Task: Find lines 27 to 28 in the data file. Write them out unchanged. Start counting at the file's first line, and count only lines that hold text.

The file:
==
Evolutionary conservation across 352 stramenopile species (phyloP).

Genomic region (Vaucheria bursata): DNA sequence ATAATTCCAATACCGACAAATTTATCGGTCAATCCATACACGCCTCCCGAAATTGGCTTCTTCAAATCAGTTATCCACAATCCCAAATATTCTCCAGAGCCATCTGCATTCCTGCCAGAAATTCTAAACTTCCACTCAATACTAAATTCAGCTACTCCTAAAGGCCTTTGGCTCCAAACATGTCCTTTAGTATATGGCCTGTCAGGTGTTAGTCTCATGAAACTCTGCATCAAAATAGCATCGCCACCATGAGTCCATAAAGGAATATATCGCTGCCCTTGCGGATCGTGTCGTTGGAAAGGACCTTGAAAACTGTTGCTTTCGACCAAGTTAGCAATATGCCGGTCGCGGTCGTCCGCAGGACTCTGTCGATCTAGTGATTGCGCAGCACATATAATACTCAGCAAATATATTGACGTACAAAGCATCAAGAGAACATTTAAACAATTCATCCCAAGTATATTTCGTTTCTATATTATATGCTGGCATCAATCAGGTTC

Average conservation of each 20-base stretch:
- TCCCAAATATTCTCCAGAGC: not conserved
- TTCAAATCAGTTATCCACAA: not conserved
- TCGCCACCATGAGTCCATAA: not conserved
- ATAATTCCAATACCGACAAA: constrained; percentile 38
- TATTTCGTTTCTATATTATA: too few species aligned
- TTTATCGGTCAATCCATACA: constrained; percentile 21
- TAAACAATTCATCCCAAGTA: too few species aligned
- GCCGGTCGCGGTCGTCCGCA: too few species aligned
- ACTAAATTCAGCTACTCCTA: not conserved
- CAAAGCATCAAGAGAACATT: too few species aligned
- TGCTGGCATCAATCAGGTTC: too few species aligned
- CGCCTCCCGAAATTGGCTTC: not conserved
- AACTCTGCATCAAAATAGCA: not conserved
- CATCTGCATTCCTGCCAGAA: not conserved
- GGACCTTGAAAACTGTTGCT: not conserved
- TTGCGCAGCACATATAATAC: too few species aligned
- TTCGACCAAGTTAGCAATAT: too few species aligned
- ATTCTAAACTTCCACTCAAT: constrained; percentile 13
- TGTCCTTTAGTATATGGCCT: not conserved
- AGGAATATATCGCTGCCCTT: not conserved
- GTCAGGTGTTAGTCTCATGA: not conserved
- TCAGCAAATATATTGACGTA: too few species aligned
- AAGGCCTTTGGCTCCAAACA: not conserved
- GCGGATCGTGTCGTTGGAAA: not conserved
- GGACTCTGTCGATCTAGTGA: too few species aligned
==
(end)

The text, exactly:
- GCGGATCGTGTCGTTGGAAA: not conserved
- GGACTCTGTCGATCTAGTGA: too few species aligned